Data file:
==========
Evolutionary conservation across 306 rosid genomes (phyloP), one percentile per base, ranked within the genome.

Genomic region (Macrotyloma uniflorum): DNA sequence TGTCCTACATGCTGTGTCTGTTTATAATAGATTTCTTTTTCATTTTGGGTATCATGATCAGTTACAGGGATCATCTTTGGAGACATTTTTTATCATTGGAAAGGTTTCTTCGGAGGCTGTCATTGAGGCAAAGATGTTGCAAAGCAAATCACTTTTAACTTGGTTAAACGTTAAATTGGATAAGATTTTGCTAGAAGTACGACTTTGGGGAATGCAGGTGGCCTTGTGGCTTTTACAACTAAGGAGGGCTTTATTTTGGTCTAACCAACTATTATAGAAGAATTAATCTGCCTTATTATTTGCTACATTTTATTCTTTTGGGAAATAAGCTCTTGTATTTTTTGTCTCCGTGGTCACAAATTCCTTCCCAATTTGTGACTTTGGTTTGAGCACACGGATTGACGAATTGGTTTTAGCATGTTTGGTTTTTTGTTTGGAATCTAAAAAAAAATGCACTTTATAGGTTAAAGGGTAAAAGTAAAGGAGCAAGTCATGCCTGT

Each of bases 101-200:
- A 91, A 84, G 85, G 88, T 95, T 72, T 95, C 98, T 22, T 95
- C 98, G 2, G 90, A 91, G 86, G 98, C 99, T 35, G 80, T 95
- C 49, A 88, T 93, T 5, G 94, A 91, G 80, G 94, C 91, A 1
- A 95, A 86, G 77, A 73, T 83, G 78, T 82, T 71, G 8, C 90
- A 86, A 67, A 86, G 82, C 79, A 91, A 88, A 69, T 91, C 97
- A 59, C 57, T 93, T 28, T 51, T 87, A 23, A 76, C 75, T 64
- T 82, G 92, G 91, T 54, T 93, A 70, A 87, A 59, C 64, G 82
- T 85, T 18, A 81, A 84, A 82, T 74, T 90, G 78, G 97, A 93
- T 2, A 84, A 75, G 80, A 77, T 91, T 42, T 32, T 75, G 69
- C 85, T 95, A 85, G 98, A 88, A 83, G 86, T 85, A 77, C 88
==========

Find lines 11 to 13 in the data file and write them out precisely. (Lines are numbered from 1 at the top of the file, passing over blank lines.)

- T 85, T 18, A 81, A 84, A 82, T 74, T 90, G 78, G 97, A 93
- T 2, A 84, A 75, G 80, A 77, T 91, T 42, T 32, T 75, G 69
- C 85, T 95, A 85, G 98, A 88, A 83, G 86, T 85, A 77, C 88